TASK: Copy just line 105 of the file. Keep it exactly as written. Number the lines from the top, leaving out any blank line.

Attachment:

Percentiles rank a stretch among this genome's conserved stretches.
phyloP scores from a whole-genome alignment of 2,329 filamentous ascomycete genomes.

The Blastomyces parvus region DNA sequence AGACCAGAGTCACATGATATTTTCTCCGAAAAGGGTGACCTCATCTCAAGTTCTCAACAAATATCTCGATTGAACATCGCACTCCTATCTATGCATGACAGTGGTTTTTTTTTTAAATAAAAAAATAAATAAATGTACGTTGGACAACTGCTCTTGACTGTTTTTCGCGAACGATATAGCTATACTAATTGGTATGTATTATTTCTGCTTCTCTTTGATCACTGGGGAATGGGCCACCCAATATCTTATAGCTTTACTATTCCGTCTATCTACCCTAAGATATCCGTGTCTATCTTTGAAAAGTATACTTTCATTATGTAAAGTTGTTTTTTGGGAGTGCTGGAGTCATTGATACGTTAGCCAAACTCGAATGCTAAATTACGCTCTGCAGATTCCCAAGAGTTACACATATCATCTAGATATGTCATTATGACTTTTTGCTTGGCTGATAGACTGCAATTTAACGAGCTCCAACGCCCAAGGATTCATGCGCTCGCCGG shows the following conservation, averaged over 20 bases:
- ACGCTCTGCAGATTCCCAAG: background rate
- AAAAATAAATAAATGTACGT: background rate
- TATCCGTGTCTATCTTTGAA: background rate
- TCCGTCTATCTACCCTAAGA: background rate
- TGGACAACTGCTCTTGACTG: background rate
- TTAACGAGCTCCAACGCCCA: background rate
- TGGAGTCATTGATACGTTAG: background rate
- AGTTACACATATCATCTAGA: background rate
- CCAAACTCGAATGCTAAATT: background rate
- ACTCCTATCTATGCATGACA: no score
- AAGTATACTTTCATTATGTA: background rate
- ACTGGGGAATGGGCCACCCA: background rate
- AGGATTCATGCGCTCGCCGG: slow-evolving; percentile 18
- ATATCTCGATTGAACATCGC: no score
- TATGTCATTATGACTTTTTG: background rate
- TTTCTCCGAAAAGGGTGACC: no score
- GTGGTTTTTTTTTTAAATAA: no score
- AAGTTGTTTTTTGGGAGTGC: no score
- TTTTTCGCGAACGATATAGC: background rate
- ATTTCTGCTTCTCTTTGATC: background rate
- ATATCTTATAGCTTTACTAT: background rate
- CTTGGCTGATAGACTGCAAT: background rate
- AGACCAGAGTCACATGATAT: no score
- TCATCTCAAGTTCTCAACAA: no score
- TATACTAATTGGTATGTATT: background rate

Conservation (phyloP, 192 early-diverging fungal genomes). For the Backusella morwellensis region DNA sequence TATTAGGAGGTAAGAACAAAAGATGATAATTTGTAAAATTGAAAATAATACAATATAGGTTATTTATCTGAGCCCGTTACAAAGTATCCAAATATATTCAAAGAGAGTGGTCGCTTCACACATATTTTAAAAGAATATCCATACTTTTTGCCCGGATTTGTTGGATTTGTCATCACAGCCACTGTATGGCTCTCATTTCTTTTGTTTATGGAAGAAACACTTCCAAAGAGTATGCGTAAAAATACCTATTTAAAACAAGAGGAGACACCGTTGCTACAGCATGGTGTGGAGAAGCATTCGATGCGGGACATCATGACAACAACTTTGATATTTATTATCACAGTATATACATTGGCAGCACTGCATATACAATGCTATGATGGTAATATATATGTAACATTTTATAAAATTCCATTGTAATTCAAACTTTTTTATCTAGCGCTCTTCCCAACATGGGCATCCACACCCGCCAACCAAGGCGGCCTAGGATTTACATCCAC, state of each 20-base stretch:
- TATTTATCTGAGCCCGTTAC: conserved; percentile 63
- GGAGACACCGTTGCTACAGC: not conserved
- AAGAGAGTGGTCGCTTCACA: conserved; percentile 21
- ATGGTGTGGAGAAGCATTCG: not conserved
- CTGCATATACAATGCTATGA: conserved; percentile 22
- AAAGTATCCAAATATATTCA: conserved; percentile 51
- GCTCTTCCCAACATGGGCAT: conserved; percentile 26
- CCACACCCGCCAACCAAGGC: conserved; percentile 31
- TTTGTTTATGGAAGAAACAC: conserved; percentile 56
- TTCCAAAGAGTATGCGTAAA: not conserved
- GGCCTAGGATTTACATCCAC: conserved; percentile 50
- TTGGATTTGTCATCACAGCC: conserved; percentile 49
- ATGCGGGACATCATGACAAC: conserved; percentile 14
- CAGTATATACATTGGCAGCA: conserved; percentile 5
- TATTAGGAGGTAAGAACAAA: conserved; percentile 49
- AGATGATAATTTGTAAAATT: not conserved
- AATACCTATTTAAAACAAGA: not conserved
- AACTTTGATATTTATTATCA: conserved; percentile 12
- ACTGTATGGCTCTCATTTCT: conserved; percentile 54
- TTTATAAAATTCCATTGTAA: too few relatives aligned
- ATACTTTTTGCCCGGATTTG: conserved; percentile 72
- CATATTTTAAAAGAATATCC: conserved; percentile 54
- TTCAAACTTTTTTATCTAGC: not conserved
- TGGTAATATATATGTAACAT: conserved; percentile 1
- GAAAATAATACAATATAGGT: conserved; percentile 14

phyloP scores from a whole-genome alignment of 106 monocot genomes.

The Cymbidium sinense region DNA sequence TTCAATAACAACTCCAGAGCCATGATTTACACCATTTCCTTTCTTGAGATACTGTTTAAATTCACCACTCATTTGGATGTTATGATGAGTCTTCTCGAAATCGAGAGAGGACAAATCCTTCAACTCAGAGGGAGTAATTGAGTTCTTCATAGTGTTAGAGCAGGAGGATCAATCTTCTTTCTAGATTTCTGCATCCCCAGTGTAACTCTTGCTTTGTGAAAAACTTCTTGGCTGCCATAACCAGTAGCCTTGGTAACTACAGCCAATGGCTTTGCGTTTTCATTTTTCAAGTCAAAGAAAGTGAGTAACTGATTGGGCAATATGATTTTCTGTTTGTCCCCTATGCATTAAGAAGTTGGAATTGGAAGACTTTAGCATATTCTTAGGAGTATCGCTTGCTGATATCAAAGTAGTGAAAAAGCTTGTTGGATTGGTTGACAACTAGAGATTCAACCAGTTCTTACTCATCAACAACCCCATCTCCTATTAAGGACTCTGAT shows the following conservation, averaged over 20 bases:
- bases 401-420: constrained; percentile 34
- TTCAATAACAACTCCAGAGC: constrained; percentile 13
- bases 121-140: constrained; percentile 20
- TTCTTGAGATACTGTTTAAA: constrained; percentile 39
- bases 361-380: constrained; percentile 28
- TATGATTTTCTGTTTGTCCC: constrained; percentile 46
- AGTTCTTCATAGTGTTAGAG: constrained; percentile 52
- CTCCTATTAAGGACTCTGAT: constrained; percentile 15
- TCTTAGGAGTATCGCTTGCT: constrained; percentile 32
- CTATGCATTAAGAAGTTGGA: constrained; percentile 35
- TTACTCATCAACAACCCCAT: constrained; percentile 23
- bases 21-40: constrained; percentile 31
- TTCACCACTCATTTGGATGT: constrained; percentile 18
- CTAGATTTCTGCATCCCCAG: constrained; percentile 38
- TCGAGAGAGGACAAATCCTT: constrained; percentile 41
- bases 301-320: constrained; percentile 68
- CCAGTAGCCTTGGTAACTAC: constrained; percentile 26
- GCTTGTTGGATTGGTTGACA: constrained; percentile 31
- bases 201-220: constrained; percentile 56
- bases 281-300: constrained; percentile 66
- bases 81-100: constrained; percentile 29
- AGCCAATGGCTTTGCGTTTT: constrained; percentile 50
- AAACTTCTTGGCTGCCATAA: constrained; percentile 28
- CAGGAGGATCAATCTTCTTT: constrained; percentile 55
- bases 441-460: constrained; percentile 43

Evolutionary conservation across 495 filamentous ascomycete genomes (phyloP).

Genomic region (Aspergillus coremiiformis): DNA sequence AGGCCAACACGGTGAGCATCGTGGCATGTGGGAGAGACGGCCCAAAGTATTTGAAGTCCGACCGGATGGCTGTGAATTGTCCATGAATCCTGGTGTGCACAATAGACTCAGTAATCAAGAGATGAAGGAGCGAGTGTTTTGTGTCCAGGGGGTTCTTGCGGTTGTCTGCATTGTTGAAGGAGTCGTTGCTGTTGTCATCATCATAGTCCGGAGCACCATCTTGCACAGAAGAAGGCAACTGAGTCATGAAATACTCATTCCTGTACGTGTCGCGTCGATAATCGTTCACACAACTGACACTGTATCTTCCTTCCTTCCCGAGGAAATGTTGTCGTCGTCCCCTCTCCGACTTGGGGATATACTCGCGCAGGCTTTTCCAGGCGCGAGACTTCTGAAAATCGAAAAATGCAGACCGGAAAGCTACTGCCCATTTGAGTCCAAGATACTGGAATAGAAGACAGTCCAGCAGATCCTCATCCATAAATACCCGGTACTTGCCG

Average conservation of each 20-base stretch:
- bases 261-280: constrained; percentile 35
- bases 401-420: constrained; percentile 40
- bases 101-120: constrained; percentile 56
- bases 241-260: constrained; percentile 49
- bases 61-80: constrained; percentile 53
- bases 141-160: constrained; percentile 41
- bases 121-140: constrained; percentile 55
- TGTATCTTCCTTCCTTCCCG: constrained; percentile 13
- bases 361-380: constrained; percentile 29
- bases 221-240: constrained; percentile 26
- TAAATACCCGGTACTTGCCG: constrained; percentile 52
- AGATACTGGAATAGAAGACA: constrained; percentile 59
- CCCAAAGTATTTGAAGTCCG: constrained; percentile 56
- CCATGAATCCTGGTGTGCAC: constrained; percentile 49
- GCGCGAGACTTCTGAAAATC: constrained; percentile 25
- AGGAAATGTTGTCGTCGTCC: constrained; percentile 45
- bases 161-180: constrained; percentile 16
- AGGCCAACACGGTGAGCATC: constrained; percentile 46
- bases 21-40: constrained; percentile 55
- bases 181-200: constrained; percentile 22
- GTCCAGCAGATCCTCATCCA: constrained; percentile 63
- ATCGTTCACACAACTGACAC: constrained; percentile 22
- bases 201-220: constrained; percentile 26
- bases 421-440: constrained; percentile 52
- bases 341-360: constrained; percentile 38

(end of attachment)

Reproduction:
- GTCCAGCAGATCCTCATCCA: constrained; percentile 63